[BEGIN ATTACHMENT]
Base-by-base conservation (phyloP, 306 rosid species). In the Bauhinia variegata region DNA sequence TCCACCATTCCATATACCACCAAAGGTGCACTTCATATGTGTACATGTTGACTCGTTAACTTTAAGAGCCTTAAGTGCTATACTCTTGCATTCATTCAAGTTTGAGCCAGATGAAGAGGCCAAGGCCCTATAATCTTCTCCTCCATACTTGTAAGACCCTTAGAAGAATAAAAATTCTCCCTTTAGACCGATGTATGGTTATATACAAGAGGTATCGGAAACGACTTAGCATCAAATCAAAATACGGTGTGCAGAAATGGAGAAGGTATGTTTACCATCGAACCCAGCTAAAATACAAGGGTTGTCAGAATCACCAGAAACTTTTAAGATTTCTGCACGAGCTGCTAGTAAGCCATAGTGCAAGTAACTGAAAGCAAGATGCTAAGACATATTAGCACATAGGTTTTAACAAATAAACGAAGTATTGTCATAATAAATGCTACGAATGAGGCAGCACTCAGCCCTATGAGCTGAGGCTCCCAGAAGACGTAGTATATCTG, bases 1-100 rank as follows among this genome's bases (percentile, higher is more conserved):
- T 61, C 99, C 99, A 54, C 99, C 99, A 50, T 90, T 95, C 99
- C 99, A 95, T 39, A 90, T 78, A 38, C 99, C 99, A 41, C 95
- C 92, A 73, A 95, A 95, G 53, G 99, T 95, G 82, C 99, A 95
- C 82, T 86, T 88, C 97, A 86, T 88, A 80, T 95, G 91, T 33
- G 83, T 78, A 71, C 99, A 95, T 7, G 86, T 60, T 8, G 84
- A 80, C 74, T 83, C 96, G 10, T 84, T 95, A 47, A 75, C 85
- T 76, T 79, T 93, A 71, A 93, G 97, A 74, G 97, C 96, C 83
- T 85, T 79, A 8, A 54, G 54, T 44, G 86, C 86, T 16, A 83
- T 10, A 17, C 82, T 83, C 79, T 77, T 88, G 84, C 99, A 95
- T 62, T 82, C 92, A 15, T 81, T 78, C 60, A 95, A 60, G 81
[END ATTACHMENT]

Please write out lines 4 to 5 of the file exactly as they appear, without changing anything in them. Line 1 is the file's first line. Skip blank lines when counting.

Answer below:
- C 92, A 73, A 95, A 95, G 53, G 99, T 95, G 82, C 99, A 95
- C 82, T 86, T 88, C 97, A 86, T 88, A 80, T 95, G 91, T 33